Cecelia Ahern is the Taioseach's (Prime Ministers) daughter. She wrote a god-awful book that only got published, so many think, because of her connections. Apparently being made into a film by Warner Brothers - PS I Love You? (Even the title reeks.) Evelyn is just about some man wanting his kids? I would suggest you try to see the Magdalen Sisters, because that is Irish culture at its true heart - repressed, ignorant and religiously fanatic. Really.

You're right, but adults wouldn't want to read a book about school, surely?!! And it couldn't be a kids book with all the adult themes and swearing. And the next part I'm posting today! No fear! As for the H/D slash...well, its a thing. In this fandom, most readers and writers eventually gravitate to slash because it's better written in general. Does it truly squick you? Nothing I write is graphic, btw :).


Caitcoralia13 on November 10th, 2004 04:32 pm (UTC)
Re: eejit?
I said "eejit" aloud a few times before I got it, and then I felt cool and Irishified. (I make my own fun.) I recognize "Jasus" from Bend It Like Beckham , because the hot Irish coach says it. Do you guys say "guys" over there at all? If not, what do you say instead? It's really hard for me never to use the word "guy" or "guys" in my fics.

Good to know we're not the only country where people get special breaks for having political/monetary connections. The amount of attention paid to the Hilton sisters, or those idiots on 'Survivor' is truly shameful.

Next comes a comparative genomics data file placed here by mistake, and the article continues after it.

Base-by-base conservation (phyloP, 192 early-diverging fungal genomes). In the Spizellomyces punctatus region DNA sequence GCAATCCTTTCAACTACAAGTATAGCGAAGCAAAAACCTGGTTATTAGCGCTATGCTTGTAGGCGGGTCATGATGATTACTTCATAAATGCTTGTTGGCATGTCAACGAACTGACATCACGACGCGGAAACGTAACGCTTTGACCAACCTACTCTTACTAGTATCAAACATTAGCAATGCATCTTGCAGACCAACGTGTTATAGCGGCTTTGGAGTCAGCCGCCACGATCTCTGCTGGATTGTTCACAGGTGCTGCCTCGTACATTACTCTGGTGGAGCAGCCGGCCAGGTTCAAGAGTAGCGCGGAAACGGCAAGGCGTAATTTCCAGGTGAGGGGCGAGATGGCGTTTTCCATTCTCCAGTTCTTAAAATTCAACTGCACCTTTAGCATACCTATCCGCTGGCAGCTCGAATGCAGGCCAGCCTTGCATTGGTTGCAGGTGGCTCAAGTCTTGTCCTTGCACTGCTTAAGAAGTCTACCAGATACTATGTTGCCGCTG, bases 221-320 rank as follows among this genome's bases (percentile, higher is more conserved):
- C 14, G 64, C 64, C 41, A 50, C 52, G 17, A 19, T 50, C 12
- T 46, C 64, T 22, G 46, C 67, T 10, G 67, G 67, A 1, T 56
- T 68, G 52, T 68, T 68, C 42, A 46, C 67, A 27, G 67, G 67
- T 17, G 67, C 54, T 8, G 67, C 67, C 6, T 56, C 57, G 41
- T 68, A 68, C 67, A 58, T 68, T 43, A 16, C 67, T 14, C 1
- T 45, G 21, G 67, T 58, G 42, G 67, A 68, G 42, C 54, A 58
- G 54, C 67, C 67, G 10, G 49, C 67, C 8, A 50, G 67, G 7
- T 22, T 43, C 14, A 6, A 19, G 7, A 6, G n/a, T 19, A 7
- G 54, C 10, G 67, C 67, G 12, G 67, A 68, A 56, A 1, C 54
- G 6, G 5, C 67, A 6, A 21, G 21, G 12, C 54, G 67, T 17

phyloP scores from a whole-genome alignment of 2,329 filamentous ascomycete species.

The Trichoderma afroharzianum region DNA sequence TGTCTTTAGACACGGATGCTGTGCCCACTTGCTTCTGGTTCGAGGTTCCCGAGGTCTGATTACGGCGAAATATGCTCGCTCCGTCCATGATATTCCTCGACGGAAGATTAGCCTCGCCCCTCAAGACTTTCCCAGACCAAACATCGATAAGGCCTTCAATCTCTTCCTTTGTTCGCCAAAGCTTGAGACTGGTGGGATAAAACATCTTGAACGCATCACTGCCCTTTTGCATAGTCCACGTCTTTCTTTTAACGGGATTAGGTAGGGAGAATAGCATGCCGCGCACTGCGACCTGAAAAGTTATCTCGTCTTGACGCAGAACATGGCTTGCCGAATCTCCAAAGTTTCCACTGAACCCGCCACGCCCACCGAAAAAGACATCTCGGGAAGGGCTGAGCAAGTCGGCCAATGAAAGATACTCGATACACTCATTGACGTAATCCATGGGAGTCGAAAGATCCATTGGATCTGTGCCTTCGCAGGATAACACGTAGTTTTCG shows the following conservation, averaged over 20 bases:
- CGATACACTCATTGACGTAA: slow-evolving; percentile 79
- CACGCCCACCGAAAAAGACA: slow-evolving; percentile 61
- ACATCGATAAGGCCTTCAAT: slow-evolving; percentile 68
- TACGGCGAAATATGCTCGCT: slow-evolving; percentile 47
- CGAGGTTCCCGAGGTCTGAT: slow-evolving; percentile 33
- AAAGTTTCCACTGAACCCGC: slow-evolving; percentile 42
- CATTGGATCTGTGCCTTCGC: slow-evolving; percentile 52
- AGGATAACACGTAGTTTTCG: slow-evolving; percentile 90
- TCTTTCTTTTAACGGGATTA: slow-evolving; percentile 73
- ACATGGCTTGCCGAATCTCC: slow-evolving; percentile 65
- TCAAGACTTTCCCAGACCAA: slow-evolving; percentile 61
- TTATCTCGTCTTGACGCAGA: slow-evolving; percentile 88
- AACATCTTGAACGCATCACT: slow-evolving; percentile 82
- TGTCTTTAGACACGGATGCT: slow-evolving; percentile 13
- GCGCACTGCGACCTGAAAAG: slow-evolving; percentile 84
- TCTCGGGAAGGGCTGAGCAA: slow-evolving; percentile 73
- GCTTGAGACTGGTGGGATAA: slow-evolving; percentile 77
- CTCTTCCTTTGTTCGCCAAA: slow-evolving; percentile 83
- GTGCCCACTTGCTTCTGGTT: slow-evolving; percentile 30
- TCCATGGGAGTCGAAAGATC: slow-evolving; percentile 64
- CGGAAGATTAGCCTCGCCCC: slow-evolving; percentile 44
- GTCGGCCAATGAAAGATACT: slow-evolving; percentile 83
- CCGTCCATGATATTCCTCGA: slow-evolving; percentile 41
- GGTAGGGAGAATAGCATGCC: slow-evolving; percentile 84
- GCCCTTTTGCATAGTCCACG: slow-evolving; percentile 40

I don't think adults would balk at reading about school kids. If you write something that is true, it will speak to people's experiences, no matter what age your characters are. The four years of high school are some of the most memorable, intense, horrible years of many people's lives, young or old. They like to look back and remember how tough it was. Just your scenes of the class completely disregarding the teacher, and anything else... They really spoke to me. I went to a private (er... public?) high school, which was a really good experience, but I went to a public (state?) middle school, grade 5 -8 (age 10-14), and it was hellish. I think if I had gone to public high school, I would have been the Hermione in your story. Just... hellish. If you can create those kind of memories, images, and emotions in anyone, you've got yourself a story that people are going to care about!
every Starbucks should have a polar bearscoradh on November 11th, 2004 11:29 am (UTC)
Re: eejit?
Ah, Jonathan Rhys Meyers! The best thing to come out of West Cork since...the best thing to come out of West Cork!

I say guys. Again, Australian heritage cropping up - Australia can't decide whether it's American or English. Over here, people prefer 'lads'.

I truly can't believe someone actually called her 'Paris' Hilton. That just cracks me up. They should have called the other one London or something.